I had .info files in both 10.2 and 10.2gcc3.3. The package is supposed to be in 10.2gcc3.3, but I changed both copies of the info files. (This didn't work. No packages found.) Supposed to put unstable info files in /sw/fink/dists/local/main/finkinfo, so I copied my edited ksh93-20030621-1.info to there as ksh93-20040229-1.info. Then run fink index.
That still didn't work. Now trying fink selfupdate-cvs to switch "modes."
Still doesn't work. Tried rebuild but pulled down the 0724 verson.
From fink.conf, it looks like fink reads from 10.2/unstable/main, but that info file has updated sources. No it doesn't. ksh93-20030724-1.info was called version 20030621 but pointed to the 20030724 source. It worked! I have version "p"
Run md5sum against the .tgz downloads to get the correct checksums.
sum, cksum, md5sum Fink uses md5sum?
Q5.8: There's this package in unstable that I want to install, but the fink command just says 'no package found'. How can I install it?
Q5.14: I'm trying to install a package, but Fink can't download it. The download site shows a later version number of the package than what Fink has. What do I do?
Configuring the Korn shell
After installing the Korn shell, I noticed immediately that I wasn't able to do command-line editing. When I hit escape, I got ^[. I don't know what that means, but the fix was easy. I merely had to specify which editor I wanted to use for command-line editing, vi or emacs. I added "set -o vi" to my ~/.profile file and all was well. Other changes related to Fink and the GNU file utilities I had installed. I added default values for LS_COLORS and aliased the ls command to ls --color. This allowed the GNU ls command to display color-coded directory listings. I also added . /sw/bin/init.sh which set a few environment variables for Fink. That permitted commands such as man to find the Fink-installed man pages. I will continue to customize my .profile file as I go along. For more information, check out dotfiles.com. (to be continued)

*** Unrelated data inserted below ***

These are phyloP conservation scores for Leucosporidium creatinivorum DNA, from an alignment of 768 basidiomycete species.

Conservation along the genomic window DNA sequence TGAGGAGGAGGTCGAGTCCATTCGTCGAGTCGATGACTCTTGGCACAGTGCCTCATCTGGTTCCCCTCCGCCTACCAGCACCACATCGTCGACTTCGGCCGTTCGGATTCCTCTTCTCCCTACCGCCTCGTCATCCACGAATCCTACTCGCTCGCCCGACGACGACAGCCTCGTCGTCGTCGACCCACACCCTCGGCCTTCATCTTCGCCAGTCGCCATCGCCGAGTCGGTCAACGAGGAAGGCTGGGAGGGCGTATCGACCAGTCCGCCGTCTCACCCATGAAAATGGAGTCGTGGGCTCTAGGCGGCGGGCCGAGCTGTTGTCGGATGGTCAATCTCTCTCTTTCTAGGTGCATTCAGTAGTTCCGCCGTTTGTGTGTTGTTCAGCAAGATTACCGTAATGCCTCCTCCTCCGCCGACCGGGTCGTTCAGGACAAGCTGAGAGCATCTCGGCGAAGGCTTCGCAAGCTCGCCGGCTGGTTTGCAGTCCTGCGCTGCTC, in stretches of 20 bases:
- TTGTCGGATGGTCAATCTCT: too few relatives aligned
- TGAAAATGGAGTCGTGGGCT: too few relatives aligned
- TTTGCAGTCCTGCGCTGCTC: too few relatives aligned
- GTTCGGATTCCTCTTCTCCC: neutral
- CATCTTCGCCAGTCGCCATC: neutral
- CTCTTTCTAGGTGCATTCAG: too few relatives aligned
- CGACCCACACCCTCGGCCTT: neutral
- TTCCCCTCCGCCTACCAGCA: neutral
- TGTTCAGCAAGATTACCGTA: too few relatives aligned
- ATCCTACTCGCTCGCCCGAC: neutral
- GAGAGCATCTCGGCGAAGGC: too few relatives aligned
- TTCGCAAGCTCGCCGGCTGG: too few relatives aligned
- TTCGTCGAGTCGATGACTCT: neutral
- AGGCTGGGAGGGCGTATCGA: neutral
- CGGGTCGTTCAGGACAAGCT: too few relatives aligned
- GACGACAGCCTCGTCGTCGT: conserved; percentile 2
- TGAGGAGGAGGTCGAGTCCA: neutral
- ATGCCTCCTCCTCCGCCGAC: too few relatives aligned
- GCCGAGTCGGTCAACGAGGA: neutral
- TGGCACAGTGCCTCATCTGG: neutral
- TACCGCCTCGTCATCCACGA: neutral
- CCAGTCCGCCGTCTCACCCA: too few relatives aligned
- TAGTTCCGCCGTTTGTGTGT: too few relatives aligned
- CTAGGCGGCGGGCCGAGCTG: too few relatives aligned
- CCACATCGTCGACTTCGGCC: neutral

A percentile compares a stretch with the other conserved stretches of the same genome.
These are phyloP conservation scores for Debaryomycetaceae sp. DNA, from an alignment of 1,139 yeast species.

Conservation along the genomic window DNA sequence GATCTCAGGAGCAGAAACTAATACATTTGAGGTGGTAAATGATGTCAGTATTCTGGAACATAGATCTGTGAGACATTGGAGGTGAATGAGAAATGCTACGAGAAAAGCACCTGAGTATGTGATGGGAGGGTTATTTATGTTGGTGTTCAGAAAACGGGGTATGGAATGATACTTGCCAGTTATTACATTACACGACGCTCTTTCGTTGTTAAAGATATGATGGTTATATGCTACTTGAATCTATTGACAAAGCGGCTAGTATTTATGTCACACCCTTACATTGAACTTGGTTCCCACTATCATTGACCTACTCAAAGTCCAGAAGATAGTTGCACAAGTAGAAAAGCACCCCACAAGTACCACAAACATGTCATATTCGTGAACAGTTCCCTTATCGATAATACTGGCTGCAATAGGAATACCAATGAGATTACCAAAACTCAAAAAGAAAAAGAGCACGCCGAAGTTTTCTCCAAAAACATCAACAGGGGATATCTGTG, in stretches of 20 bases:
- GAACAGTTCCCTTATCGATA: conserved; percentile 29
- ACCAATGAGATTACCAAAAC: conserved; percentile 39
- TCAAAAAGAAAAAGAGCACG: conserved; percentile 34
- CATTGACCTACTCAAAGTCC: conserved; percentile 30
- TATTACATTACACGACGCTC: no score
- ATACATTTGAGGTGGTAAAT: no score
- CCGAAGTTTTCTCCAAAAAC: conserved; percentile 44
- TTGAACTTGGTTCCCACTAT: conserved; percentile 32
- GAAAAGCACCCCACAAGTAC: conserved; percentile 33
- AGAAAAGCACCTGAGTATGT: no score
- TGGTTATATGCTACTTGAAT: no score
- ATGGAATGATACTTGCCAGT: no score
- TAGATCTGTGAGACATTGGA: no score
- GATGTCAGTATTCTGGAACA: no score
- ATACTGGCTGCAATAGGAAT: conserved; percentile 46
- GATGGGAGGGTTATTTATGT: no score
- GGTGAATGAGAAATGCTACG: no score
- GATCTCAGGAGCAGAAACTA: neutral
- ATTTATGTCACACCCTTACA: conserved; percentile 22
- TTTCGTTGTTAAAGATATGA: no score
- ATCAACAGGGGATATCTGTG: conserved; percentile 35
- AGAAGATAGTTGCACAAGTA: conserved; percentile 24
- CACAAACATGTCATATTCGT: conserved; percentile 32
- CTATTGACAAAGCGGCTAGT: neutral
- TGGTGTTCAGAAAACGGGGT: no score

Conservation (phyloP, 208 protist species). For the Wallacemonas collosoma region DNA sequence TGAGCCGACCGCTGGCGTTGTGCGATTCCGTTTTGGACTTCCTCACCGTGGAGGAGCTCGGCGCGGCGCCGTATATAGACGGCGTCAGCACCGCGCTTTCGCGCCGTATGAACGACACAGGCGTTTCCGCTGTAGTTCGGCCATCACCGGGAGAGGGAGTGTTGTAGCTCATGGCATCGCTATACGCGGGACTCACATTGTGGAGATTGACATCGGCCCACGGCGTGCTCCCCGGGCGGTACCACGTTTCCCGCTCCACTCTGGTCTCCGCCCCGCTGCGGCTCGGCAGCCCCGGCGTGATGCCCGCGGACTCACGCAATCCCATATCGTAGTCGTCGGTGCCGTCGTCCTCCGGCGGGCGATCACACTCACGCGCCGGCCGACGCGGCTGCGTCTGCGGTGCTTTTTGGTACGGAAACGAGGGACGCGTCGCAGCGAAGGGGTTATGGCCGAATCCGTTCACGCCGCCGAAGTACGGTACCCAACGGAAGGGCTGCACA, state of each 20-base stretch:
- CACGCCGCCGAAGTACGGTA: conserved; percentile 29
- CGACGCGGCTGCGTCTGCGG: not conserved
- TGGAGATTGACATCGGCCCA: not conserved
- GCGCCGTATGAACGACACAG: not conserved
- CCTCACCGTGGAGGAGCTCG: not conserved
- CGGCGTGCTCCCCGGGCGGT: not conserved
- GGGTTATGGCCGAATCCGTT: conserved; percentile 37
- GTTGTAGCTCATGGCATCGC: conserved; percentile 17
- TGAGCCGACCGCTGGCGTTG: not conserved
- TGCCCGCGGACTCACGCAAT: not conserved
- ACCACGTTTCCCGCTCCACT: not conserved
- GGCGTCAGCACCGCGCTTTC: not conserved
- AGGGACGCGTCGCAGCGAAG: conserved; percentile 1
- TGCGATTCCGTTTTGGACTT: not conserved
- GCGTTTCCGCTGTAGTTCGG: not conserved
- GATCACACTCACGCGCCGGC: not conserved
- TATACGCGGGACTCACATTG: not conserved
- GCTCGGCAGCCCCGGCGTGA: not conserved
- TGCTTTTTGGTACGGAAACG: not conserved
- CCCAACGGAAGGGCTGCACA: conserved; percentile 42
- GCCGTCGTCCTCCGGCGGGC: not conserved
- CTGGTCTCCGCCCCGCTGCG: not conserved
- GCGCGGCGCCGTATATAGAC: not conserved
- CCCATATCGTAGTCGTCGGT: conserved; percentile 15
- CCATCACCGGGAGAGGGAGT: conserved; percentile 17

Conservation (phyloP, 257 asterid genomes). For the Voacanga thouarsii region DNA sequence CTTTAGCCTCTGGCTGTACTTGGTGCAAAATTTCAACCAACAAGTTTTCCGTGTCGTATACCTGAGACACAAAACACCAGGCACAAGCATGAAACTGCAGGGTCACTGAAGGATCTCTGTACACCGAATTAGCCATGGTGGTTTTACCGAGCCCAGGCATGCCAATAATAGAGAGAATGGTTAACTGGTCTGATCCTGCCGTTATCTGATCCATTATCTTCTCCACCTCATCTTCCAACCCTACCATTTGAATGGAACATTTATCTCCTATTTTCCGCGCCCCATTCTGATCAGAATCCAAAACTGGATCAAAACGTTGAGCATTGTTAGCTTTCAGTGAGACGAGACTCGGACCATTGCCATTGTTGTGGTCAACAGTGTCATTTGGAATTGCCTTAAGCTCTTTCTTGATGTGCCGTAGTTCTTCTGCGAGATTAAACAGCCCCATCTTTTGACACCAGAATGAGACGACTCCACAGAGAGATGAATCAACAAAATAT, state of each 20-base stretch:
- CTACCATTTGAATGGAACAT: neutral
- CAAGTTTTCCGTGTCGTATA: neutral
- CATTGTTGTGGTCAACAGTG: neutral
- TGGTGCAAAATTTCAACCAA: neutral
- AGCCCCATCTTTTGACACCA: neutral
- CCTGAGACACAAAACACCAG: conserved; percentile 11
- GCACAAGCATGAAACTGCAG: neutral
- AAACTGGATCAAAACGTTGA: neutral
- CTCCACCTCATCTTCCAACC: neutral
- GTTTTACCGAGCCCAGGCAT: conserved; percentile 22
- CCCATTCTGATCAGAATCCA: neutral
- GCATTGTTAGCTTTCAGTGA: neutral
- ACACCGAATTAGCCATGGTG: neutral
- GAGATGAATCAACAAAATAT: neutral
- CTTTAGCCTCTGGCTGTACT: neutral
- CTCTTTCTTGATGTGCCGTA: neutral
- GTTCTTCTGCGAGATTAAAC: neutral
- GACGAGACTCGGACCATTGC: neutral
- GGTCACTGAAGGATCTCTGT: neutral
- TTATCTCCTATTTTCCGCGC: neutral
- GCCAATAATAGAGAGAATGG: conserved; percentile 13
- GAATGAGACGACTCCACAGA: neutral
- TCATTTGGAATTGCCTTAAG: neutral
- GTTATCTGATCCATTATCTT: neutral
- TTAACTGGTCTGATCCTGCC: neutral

At work, we are using Panther, so I need to learn the Bash shell as well. Here are some references I've found so far.
Posts in “Macintosh”
Survey Says: Mac Users Are Jerks
I had never heard of a company called Mindset Media (and I’m sure they never heard of me), but I learned that they help advertisers target buyers by identifying a brand’s “personality.” The idea being to market the brand to customers with compatible personalities, thereby finding buyers who likely already bought the advertiser’s product. Seems like “selling to the choir,” but you didn’t hear that from me.
In January, they released a list of personality traits that they claim describes the typical Mac user. The NPR quiz show “Wait Wait... Don’t Tell Me!” had some fun with this [mp3 1:55] on the show that aired February 23 (I’m a leetle behind in my radio listening). Enjoy.